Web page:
>Do you really think that senior managers in most organizations will really
>change as a result of their encounter with LO theory?
> Any ideas?
I think this is a very difficult issue. Leaders nearly always semm
to run a mile if they sense that personal change for them is needed
in an organisation's change programme.
It might help to look at how the situation looks to the senior
manager. I was one (responsible for 5000 people) before I became a
consultant. I think that increasingly leaders feel a heavy sense of
responsibility for the performance of their organisations and a fear
of failing. If the organistaion fails to deliver, even in the short
term, everyone - shareholders, employees, the business press etc.
will blame the leader. Organisations in trouble frequently get
through a succeasion of CEO's (often without the long term
So to ask a leader to change from the way of working he/she has
grown up with, and which has worked well enough to get them to the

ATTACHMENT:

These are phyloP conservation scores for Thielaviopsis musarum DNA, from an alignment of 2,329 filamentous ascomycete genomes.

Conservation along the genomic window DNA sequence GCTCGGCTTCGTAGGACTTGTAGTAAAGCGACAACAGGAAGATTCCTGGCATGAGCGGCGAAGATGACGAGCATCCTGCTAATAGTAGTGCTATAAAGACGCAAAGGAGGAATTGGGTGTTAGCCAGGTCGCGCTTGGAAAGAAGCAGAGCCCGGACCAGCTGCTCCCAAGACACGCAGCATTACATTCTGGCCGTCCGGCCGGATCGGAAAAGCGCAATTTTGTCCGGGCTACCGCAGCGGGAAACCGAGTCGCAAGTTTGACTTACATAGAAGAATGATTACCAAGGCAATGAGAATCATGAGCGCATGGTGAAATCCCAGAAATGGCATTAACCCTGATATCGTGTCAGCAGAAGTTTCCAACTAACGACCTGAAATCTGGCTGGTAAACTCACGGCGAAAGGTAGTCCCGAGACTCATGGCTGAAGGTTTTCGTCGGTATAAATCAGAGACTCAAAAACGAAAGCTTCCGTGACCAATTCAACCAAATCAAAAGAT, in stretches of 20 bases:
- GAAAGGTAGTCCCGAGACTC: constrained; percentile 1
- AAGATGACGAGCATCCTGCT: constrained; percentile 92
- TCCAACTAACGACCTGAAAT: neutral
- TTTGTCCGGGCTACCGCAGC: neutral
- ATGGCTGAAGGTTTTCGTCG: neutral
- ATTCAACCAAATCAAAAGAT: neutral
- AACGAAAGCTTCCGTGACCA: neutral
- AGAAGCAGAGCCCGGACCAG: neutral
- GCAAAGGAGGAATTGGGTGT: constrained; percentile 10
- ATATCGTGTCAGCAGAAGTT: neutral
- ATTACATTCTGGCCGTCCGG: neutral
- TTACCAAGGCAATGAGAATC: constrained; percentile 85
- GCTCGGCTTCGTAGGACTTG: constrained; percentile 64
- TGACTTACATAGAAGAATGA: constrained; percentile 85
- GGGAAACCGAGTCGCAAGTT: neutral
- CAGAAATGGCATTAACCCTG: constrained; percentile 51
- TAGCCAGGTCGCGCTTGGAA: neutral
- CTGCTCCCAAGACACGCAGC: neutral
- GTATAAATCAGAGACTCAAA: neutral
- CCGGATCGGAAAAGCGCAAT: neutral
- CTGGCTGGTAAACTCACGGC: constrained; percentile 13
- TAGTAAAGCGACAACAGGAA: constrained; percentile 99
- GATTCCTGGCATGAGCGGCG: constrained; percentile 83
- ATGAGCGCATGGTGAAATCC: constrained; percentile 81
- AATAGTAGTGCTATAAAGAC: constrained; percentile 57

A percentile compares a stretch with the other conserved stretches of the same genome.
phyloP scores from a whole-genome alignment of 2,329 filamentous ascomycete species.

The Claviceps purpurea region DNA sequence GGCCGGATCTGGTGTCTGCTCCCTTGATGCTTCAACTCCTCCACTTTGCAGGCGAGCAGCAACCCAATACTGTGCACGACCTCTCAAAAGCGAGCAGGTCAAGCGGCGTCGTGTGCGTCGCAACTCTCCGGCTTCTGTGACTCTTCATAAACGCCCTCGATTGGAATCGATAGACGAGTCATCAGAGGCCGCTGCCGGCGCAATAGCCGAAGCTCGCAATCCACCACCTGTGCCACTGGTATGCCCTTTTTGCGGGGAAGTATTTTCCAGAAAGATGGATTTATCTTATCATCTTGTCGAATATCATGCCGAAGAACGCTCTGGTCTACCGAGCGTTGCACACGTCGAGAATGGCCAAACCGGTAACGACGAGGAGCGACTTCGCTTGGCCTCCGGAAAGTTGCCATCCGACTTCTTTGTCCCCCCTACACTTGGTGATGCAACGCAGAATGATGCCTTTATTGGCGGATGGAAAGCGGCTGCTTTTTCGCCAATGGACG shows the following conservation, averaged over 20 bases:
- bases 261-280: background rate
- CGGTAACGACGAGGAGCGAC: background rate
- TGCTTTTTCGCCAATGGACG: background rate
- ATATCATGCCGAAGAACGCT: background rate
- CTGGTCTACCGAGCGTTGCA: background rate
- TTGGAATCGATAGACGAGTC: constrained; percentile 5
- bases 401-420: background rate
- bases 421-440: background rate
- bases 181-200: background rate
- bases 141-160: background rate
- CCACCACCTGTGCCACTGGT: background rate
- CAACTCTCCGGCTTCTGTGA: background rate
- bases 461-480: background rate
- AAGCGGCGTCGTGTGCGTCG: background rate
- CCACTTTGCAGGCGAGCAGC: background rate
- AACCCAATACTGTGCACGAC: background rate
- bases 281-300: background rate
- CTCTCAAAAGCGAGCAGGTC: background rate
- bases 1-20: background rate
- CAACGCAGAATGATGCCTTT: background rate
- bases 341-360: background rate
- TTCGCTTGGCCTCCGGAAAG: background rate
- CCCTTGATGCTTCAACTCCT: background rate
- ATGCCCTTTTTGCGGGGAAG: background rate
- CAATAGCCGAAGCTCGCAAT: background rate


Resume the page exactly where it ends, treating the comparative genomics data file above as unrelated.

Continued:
top, is to propose a very frightening prospect for them.
I think that leaders need patience and understanding from
consultants (external and internal) who want them to change. They
need to be helped to believe that personal change is possible for
them and that if they change it will enable them to achieve the
organisational aims that they have.
It is too easy to see leaders as all powerful and in control, and
to forget that they are people the same as anyone else, and ones in
a very exposed and insecure position.
So ways of helping them will need to have similar qualities to
those in other difficult learning situations where the learner is
nervous and unconvinced that he/she is capable of learning the new
way - rather like riding a bicycle or swimming in some ways only
much more complex and threating for the learner.
Martin Raff VISTA Consulting - for a better future email@example.com phone and fax: +44-1789 840418
Learning-org -- An Internet Dialog on Learning Organizations For info: <firstname.lastname@example.org> -or- <http://world.std.com/~lo/>